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Denver Ordinance 300 would raise taxes on recreational cannabis.

An advocacy organization registered in Delaware and backed by a Bahamas-based billionaire Forbes calls “the world’s richest 29-year-old” is going head-to-head with the Denver cannabis industry — and the mayor — through a proposed city ordinance that would increase Denver’s recreational marijuana tax by 13%.

Initiated Ordinance 300, which will appear on the 2021 ballot, proposes that “Denver retail marijuana sales tax be increased by $7 million” through a 1.5% tariff to fund “pandemic research” at the University of Colorado Denver.

Should a statewide ballot initiative that will also be put before voters in 2021, Proposition 119, pass along with Ordinance 300, Denver cannabis consumers will be paying nearly 25% more for their weed within the next three years. Denver residents currently pay a total of 26.41% in taxes on recreational cannabis: 11.41% to the city and 15% to the state.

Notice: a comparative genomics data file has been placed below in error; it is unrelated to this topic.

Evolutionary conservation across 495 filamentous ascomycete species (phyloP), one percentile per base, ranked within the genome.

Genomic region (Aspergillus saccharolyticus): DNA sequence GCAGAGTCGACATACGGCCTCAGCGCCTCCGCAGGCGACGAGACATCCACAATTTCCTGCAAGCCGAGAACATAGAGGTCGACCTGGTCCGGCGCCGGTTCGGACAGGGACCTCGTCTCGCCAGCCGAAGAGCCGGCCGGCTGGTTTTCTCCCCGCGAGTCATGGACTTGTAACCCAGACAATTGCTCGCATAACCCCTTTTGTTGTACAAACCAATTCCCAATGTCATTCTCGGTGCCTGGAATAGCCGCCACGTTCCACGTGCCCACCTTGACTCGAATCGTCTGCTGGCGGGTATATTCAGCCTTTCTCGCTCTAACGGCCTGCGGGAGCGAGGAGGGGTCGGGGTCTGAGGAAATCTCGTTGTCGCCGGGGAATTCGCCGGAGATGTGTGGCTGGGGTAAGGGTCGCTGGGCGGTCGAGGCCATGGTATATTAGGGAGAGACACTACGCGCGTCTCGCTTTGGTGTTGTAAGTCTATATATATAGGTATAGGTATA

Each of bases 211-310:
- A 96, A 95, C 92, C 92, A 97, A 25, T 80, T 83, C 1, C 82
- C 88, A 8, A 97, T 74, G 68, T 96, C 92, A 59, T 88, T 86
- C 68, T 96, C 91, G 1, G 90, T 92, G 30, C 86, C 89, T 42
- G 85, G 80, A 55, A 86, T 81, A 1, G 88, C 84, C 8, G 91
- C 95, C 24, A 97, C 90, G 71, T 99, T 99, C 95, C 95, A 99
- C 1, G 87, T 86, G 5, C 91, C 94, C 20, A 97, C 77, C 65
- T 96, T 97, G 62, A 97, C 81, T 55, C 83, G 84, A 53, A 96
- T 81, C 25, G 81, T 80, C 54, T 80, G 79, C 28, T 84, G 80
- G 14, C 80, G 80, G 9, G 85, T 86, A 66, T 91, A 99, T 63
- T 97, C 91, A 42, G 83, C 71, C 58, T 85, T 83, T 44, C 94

The move has Colorado cannabis industry insiders wondering why Colorado, why CU Denver and why their sector.

“Ordinance 300 taxes Denver cannabis consumers to fund, and I’m putting this in big old air quotes, ‘future pandemic research,'” Marijuana Industry Group Executive Director Truman Bradley told Denver Business Journal. “I literally cannot think of a cause that’s going to achieve more attention globally than [pandemic research]. It makes no sense to ask Denver cannabis consumers to foot the bill for that.”

MIG, along with industry advocacy organization Colorado Leads, primarily expressed concern about the impact on cannabis buyers who consume for medical purposes but may not have the means for a medical card — something that requires an often expensive annual physical exam and fees paid to the state — or simply don’t want to be on an official list.

“This measure — funded by a rich, out-of-town carpetbagger — taxes people’s pain relief to pay for a random pandemic preparation program that has no accountability, no oversight, no specific solutions and no connection to the marijuana industry,” Chuck Smith, Colorado Leads board president and CEO of Denver-based cannabis giant BellRock Brands, told DBJ. “If, as the proponents contend, this program is so beneficial, why aren’t all Denver industries asked to pay their fair share?”

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